Athena is a programming language and an interactive theorem proving environment rolled in one. As a programming language, Athena is a higher-order functional language in the tradition of Scheme and ML: strict and lexically scoped. It encourages a programming style based on function calls and recursion, but it also offers imperative features (e.g. ML-style updateable memory cells) that can be used as an escape hatch for the sake of efficiency. As a theorem proving system, Athena is based on many-sorted first-order logic. Many-sorted first-order logic is a very expressive language; some logicians (e.g. Maria Manzano in her ”Extensions of first-order logic”) have argued that it can be viewed as a unifying framework for all other logics, including higher-order logic. It retains the tractability of first-order logic (completeness, compactness, structural induction over terms and formulas, efficient matching and unification algorithms, etc.), while overcoming some of the modeling awkwardness of single-sorted logic. Athena adds Hindley-Milner-style polymorphism to many-sorted logic, which further increases its flexibility.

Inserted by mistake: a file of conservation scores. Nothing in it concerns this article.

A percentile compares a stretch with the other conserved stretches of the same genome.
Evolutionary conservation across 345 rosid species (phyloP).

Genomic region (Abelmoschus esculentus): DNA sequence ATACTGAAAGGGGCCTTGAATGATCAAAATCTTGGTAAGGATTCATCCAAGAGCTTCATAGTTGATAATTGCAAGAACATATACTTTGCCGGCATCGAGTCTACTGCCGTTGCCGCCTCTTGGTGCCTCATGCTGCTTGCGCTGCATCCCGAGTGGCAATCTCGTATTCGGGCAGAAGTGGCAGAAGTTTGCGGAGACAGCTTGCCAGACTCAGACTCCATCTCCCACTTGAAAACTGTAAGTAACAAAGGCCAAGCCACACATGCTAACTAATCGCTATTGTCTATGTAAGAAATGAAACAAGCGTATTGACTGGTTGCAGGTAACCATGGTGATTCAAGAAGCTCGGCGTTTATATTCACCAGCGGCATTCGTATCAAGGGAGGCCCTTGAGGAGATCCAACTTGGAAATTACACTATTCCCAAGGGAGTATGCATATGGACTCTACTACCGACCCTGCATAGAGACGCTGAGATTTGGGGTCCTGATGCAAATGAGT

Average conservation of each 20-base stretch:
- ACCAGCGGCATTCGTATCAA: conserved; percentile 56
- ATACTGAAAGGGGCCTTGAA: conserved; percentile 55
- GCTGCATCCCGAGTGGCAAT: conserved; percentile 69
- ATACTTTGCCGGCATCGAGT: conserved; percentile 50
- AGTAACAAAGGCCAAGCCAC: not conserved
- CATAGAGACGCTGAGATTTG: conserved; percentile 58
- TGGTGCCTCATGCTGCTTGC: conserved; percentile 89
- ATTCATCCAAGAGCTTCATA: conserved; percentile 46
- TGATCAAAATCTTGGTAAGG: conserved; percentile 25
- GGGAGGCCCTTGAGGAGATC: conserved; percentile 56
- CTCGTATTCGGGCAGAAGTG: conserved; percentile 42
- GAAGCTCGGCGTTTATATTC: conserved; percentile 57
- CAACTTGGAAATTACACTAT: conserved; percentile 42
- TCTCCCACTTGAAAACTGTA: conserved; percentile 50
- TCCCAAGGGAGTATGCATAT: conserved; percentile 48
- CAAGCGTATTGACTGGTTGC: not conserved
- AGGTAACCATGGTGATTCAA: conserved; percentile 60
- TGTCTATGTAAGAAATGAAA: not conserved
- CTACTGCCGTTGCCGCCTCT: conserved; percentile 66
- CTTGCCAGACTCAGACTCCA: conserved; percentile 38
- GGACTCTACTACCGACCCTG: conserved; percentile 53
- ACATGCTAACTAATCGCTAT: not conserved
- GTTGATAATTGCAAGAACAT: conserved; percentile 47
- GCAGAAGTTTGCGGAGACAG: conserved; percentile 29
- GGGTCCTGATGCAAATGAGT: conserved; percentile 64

References in zbMATH (referenced in 3 articles )
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- Salcianu, Alexandru; Arkoudas, Konstantine: Machine-checkable correctness proofs for intra-procedural dataflow analyses. (2005)
- Arkoudas, Konstantine: Specification, abduction, and proof (2004)